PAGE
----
City council member Nick Licata was the lone "No" vote against a council resolution that approved a First Avenue as the "locally preferred alternative" to connect the First Hill and South Lake Union streetcars and endorsed efforts to seek federal funding to help pay for the estimated $110 million project.
In voting against the resolution, Licata cited the high cost of building fixed-rail streetcars, and said he believed that electric buses might be able to fill the supposed downtown "gap" between the two streetcars for less money, and just as efficiently, as a fixed-rail streetcar line.
Streetcar proponents argue that the proposal would offer faster travel times (because streetcars would operate in exclusive, transit-only lanes), that a single streetcar line connecting First Hill to South Lake Union offers more predictability than a streetcar-to-bus-to-streetcar connection, and that streetcars create a sense of permanence and predictability, qualities that help local businesses and encourage visitors to hop aboard.
I asked Licata today to explain why he voted against the streetcar. His response boiled down to three main arguments: Streetcars eat up transit money that could be spent elsewhere; transit funds shouldn't be used for economic development projects; and the streetcar route itself, once completed, won't do a good job of serving most people who come downtown. "I think this is somewhat a legacy of the McGinn Administration. They made promises [about the First Ave. streetcar]. That’s how you create false expectations. That’s how you build political momentum for something that may not in fact be the best use of funds."
The analysis [that led to the choice of the First Ave. streetcar as the preferred option] pretty much disregarded the trolley buses [that is, buses on wires—as opposed to fixed-rail transit like streetcars] right off. One of the arguments is that in fact probably their strongest argument is that the trains have greater capacity. They can carry not quite, but almost, twice as many folks as a trolley bus. So you can fill up trains and you need fewer of them. That's probably a legitimate argument. But you have to balance that against, what are the capital costs, which are phenomenally larger. That's one of the reasons I supported the First Hill trolley buses [which will connect First Hill to Sound Transit light rail on Capitol Hill.]
The big argument for fixed-rail trolleys is that there’s a psychological impact. People feel more comfortable taking them. But they’re not quicker, by any means. They're going to be primarily for shoppers on First Avenue. They probably will encourage more economic development for small retail shops. That’s a good thing. But that’s not a transportation solution, that’s an economic development plan.
The question is, if we have limited transportation dollars, shouldn’t we be looking at how we provide transportation, not economic development? If the federal government gave away grants for economic development, then go for it, but this is a grant for transit.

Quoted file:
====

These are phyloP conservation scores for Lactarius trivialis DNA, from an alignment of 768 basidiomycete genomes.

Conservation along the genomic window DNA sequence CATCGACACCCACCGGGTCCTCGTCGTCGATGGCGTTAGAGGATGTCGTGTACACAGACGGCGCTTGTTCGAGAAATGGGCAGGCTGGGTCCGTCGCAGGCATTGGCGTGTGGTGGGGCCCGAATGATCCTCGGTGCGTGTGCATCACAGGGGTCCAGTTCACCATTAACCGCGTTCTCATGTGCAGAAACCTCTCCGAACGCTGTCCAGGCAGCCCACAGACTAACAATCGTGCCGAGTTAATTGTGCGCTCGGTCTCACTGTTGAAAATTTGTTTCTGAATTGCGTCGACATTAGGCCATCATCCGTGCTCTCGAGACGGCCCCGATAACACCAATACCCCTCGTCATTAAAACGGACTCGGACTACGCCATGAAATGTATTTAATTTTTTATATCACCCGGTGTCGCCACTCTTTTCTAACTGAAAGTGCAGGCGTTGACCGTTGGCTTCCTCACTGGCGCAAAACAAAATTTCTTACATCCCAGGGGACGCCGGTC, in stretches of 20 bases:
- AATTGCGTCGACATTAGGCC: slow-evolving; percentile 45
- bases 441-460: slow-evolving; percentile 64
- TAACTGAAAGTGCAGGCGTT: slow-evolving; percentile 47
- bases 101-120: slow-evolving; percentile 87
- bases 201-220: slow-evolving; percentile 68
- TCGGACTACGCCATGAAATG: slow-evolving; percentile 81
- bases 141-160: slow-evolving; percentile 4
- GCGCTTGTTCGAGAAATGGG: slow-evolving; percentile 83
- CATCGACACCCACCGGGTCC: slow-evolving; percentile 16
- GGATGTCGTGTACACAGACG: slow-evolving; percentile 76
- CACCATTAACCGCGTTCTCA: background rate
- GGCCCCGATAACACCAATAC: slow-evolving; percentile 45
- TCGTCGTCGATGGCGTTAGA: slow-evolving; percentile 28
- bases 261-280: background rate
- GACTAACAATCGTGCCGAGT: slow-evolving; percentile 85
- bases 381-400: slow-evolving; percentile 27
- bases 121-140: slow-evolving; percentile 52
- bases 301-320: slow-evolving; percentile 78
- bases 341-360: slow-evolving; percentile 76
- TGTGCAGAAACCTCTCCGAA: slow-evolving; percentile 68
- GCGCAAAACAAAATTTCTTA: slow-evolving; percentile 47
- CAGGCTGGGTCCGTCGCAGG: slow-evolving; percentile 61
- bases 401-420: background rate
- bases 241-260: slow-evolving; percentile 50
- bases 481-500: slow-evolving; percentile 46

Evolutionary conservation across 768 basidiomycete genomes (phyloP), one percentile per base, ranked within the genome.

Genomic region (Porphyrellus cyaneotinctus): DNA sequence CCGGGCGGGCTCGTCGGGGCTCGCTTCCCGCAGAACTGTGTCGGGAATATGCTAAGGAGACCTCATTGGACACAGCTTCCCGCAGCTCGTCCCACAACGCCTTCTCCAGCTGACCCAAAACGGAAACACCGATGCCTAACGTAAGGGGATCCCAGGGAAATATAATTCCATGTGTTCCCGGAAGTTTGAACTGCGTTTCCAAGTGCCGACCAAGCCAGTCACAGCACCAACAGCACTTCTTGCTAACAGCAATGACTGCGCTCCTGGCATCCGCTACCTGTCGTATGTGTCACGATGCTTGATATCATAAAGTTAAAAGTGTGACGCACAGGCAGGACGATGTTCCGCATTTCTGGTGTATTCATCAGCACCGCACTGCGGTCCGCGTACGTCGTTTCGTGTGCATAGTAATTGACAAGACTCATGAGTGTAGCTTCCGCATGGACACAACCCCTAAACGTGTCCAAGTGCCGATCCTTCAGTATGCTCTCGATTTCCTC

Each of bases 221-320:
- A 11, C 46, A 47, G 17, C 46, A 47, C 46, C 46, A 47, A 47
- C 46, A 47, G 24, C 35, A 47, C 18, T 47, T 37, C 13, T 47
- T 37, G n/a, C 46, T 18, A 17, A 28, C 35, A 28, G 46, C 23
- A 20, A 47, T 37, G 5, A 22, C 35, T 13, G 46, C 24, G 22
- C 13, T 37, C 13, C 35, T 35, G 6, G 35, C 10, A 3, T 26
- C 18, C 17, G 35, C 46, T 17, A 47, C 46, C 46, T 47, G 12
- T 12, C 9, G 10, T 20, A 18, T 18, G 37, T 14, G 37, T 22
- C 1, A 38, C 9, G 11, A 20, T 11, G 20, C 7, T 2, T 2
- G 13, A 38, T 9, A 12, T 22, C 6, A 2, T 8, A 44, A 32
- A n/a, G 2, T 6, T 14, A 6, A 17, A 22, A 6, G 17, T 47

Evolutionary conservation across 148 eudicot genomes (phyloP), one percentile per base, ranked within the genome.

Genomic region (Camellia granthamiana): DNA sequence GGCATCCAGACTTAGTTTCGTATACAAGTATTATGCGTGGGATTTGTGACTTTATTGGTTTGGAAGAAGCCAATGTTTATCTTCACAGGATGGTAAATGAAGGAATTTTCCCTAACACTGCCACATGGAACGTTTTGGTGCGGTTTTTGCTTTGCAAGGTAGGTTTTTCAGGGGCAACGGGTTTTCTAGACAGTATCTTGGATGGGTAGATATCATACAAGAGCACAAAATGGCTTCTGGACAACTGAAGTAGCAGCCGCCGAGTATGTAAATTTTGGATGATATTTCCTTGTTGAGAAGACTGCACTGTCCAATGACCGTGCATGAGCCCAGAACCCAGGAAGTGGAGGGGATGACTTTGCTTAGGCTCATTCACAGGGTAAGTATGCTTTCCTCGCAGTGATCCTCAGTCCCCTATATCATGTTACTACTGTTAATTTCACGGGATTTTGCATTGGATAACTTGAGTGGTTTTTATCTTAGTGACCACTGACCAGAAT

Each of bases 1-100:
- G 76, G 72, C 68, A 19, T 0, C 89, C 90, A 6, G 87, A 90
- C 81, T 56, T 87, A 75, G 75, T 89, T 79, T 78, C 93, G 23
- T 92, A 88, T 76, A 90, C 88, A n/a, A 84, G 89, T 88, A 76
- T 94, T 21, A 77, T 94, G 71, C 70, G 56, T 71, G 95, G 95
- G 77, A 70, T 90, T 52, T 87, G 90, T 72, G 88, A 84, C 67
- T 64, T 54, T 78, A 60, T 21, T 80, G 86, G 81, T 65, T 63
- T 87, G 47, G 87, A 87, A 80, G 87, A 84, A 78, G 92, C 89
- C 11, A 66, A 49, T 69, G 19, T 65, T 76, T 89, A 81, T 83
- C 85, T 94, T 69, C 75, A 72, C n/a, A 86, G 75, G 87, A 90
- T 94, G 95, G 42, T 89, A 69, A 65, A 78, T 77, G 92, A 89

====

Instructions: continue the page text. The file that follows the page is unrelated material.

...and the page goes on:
We know that we’re facing huge cuts to Metro. Even if the Metro ballot initative"The question is, if we have limited transportation dollars, shouldn’t we be looking at how we provide transportation, not economic development?" passes, according to Metro themselves we are still going to be facing service that is shrinking in light of the demand. I’m not a planner, but I would say, look, where’s the demand and let’s meet that demand. I know from talking to folks in the South End, they are arguing that they had routes that were cut back and they'd like to see those routes reestablished.
I think this is somewhat a legacy of the McGinn Administration. [Former mayor Mike McGinn was a major proponent of the First Ave. streetcar]. They made promises [about the First Ave. streetcar]. It wasn’t the council. The council has never been on record saying [we support a] streetcar. That’s how you create false expectations. That’s how you build political momentum for something that may not in fact be the best use of funds. You have to think of the entire transportation network. Don’t focus on little bits and piece and isolated fragments.
If I’m on Capitol Hill, let’s say Denny and Broadway, think about it: Am I going to take the No. 10 downtown, or am I going to go all the way through the through ID at a slow pace and head back up downtown through Pioneer Square? Look at where most people are going. They're not going to First Hill or the ID. They’re going downtown.
During our conversation, I took off my reporter's hat for a second (it's a pillbox) to push back a bit on Licata's contention that we shouldn't spend transit dollars on economic development. After all, we spend transit dollars to encourage residential development—building transit and new residential units in tandem, AKA transit-oriented development—so why not economic development too? The more stores and restaurants and hotels there are, the more people will come to a neighborhood, and the more successful transit will be. A transportation plan can be just a transportation plan, but it can also be so much more.